Last year, 125 people were exonerated after being found innocent of crimes they were once convicted of committing. It’s the highest number for exonerations in a single year ever recorded, since 1989 when our current records begin. Thanks to the National Registry of Exonerations, that number—and real data about the number of people wrongly convicted in America—is causing new conversations about what can be done to fix the criminal justice system.
We recently spoke to Maurice Possley, who, in addition to being an author and a Pulitzer Prize-winning investigative journalist, works at the National Registry of Exonerations. Possley explained why so many innocent people plead guilty to crimes they didn’t commit, why so many innocent people are in prison and how Innocence Projects can change lives.
Why are exoneration rates so high, and why do so many innocent people plead guilty to crimes they didn’t commit?
For a couple of years, they had a situation where people would get arrested, accused of holding drugs of one form or another. People would be offered, basically, “Here’s the deal of the day: Plead guilty and get six months … three months … 30 days.” [For] people with previous records, you can ratchet it up if you get multiple convictions, sort of like the three strikes law in California where you could suddenly get life. They’d get offered these deals, and they’d plead guilty.
The labs were testing the dope, and they were coming back negative, “No controlled substance found,” or they would plead guilty to more than 4 grams, and they would come back, and it would only be a gram.
So they are allowed to withdraw their pleads, because they are essentially pleading guilty to a crime they did not commit. We had a bunch of those. But even without those, we still would have been over close to a 100 [exonerations in a single year], and previously I think the record for the most was 91. Now I have to caution people about this because, no one has ever done this before, try to track these things.
The name the National Registry of Exonerations came about because Sam Gross, a law professor at Michigan, who was the co-founder of this project, has written a lot about this academically over the years—the phenomenon of wrongful convictions and exonerations. In 2003 he published what was at that point considered the most in-depth look. And he said, “Unfortunately, there is no National Registry of Exonerations where you can just go look these things up. Nobody collects them.” So that was sort of how the idea was born.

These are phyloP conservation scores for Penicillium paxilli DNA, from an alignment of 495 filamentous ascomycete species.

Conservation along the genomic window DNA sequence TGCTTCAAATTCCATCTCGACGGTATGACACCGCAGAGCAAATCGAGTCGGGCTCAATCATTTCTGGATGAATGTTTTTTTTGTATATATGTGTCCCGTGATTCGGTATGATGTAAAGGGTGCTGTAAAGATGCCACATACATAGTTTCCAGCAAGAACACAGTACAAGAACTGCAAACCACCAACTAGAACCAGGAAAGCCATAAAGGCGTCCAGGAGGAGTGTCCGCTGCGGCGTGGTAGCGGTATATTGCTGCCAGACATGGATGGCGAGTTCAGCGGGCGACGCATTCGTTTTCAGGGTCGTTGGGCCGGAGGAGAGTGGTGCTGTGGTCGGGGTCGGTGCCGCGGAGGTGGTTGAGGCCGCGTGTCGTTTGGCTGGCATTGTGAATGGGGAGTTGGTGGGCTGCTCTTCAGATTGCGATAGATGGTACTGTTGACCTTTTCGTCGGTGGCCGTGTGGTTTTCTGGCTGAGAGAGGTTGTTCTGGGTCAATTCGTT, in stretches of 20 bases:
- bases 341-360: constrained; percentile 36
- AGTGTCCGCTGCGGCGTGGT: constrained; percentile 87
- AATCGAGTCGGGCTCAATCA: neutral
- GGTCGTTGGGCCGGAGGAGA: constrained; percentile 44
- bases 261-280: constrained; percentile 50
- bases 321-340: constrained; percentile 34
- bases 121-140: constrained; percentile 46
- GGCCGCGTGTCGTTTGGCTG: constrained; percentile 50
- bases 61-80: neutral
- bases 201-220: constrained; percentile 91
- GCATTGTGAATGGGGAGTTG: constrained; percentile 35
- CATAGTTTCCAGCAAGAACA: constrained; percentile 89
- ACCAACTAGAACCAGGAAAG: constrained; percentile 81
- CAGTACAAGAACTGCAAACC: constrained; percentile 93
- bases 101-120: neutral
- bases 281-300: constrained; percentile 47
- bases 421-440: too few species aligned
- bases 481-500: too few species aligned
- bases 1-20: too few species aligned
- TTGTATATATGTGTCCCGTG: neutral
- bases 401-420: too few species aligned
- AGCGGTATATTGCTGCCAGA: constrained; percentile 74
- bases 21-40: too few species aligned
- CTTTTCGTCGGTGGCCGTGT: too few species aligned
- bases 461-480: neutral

Is there any sort of recourse for a prosecutor or law enforcement official who knowingly tries to get someone convicted of a crime that they didn’t commit?
There’s a bunch of things that can happen. Most of them don’t. From my perspective, I don’t think prosecutors, go into court and say, “Today I’m going try to convict someone who is innocent.”
I think that they come to believe that people are guilty, and they put on blinders.
Most prosecutors get the cases from police and they say, ”Here’s the guy. We got the person. This is the crime.”
Twenty-five percent of the 1,500-plus cases in the registry were not crimes: There was no crime committed. Either someone falsely accused someone of a crime they never committed, or it was an accident—something was called an arson when in fact was an accidental fire.
So they come into court, and they’re convinced that this person did this deed, this terrible thing. Prosecutors have immunity, absolute immunity from anything they do as a prosecutor. If they begin to act as an investigator, they have only qualified immunity, limited immunity. But essentially you can’t sue a prosecutor and win.